Mark Saul grew up in New York City (in the Bronx), got his BA from Columbia University and Ph.D. from New York University. He then spent 35 years in and around New York, teaching mathematics in classrooms from grades 3 through 12.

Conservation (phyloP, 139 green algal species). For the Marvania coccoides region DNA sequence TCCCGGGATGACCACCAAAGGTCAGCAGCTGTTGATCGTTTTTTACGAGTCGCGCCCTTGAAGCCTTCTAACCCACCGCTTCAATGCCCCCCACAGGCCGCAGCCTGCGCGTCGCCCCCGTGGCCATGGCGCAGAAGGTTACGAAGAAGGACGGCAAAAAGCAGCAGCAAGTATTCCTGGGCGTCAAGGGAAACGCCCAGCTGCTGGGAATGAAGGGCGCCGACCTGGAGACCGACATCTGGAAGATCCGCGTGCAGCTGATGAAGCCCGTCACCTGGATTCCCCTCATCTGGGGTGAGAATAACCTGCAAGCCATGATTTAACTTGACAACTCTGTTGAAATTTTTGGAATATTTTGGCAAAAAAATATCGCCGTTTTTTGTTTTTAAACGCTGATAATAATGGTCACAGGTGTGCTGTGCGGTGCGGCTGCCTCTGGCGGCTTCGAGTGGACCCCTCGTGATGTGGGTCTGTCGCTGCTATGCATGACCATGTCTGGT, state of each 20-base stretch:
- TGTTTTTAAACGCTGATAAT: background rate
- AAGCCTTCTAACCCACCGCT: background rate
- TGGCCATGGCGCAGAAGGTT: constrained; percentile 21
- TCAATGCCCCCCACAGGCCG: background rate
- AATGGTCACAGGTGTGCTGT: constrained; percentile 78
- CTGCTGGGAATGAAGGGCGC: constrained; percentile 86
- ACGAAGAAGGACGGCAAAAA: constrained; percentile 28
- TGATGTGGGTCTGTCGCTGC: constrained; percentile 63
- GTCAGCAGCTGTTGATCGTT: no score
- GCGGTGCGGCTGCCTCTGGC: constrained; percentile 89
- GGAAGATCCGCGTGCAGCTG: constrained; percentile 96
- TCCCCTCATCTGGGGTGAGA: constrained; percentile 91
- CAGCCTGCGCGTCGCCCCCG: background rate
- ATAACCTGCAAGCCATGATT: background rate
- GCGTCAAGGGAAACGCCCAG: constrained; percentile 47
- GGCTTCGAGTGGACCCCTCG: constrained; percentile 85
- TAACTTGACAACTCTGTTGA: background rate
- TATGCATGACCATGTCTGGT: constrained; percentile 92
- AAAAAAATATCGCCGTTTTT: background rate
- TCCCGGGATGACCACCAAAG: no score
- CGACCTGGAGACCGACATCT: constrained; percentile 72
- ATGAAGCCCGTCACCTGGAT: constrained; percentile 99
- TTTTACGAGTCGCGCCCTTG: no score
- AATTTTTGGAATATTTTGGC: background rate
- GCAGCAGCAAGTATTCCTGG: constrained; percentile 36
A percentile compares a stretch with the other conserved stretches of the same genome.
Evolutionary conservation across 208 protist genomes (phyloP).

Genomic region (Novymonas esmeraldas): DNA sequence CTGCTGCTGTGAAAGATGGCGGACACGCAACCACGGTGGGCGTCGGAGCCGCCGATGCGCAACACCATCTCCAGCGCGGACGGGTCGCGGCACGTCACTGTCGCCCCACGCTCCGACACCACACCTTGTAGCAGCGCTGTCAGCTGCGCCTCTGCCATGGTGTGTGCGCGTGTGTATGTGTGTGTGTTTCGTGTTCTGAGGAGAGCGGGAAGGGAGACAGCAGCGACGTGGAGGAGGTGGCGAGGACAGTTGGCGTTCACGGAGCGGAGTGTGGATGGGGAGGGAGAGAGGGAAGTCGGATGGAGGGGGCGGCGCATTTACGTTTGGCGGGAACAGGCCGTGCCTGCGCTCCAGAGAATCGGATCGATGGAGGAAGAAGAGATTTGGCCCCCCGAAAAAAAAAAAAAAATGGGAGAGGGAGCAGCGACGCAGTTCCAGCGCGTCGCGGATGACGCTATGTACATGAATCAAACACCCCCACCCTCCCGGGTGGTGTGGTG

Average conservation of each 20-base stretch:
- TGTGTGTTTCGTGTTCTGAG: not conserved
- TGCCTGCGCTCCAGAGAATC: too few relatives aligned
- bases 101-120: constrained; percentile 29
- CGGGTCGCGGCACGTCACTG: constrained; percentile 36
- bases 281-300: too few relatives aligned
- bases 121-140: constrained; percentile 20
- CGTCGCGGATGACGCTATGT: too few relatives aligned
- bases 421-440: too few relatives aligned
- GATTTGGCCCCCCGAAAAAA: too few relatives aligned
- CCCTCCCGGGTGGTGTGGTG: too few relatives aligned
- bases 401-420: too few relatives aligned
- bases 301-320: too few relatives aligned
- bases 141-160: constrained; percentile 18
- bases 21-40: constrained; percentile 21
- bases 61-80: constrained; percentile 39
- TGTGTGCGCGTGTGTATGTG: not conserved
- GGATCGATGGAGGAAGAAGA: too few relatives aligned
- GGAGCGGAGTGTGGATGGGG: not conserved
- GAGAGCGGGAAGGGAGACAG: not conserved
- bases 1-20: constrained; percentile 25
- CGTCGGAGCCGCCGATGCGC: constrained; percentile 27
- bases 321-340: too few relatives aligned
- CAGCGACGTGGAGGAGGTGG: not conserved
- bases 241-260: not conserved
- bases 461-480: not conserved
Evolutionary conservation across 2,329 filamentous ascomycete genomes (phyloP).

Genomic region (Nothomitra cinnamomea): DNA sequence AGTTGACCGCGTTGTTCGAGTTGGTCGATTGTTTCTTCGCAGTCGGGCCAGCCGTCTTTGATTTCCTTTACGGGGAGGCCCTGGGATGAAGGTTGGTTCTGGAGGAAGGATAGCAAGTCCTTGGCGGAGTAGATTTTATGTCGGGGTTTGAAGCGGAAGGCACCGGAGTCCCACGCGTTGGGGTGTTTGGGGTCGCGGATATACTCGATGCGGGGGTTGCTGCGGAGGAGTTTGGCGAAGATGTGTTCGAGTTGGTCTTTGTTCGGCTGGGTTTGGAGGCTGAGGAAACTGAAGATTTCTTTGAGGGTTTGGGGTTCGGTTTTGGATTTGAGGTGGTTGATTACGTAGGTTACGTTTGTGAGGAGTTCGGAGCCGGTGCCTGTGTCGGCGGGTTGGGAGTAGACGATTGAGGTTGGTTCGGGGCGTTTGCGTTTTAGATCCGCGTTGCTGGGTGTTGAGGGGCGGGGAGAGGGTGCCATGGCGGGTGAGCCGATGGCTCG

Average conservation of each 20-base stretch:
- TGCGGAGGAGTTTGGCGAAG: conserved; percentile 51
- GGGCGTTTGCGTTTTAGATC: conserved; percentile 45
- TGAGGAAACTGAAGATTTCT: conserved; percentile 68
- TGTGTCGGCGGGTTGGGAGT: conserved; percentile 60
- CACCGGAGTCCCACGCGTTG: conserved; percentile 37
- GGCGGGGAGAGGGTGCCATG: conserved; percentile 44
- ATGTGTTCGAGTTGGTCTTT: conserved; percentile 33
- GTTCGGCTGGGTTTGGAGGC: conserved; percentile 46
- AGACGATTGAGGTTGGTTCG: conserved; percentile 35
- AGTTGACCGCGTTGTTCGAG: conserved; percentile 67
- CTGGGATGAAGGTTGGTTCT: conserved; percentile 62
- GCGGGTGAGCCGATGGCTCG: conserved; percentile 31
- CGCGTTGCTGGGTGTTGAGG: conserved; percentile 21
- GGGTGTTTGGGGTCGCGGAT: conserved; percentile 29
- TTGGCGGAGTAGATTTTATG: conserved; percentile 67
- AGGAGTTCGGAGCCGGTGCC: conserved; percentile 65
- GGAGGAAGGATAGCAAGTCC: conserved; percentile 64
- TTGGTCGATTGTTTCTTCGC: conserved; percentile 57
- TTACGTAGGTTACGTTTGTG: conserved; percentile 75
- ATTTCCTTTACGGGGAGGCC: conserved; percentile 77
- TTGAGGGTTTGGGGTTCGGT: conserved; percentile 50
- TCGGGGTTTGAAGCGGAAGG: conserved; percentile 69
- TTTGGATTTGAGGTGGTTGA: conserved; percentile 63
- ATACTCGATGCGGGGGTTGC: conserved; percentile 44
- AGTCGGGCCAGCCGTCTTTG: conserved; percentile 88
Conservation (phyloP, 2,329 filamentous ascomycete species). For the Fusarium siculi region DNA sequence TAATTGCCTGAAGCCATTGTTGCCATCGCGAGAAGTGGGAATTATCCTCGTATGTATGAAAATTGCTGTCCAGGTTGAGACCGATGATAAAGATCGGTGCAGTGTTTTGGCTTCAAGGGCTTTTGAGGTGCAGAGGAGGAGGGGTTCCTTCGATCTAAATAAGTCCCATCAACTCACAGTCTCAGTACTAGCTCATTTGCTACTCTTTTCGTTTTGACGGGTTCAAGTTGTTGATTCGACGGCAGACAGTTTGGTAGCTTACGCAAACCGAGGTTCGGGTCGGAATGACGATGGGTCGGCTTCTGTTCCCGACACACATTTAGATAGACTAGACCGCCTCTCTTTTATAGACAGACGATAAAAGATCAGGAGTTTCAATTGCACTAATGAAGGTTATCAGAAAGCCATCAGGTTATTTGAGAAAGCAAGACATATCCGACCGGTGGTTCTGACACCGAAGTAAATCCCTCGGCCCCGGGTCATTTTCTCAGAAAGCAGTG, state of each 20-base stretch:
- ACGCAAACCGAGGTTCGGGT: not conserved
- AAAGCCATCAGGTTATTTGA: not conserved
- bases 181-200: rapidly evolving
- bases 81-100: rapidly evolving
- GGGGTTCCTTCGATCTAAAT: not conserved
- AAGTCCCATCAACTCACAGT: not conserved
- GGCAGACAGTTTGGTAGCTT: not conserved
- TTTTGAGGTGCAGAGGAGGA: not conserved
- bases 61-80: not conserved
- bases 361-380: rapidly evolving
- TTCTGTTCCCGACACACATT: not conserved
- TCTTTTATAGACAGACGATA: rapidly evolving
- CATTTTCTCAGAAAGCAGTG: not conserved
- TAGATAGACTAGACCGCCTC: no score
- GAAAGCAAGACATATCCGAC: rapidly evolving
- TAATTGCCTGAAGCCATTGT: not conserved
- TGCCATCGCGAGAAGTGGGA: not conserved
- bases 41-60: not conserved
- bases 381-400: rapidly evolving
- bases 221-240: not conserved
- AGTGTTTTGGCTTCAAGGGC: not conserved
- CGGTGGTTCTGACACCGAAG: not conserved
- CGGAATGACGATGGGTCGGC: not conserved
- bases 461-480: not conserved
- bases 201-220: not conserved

More recently, he has been a senior scholar for the John Templeton Foundation, guiding their portfolio in gifted education. Prior to that he was a program director for the National Science Foundation, where his portfolio included programs in mathematics curriculum, in teacher professional development, and the Presidential Awards for Excellence in Mathematics and Science Teaching. He is a 1984 recipient of that award, the nation’s highest honor for work in the classroom. Internationally, he initiated a student exchange program between Russian and American students, as well as an “Intel/Westinghouse”-style competition for students of mathematics in China. He has given talks and led workshops in 20 countries and has done consulting work in Taiwan, China, Bulgaria, Botswana, South Africa, and India. He served as President of the American Regions Mathematics League, mathematics field editor of Quantum (the English-language version of the Russian journal Kvant), a board member of the National Council of Teachers of Mathematics, and a member of the Mathematical Sciences Education Board for the National Research Council. He has also done curriculum development with the Educational Development Center and developed an internship program for high-ability students in Shanghai. His publications include numerous articles and books, including a elementary text on trigonometry, co-authored with I.M. Gelfand, a translation and reader’s companion for Jacques Hadamard’s, Elementary Geometry, and The Peak in the Middle, a guide for work with mathematically gifted middle school students, published by NCTM.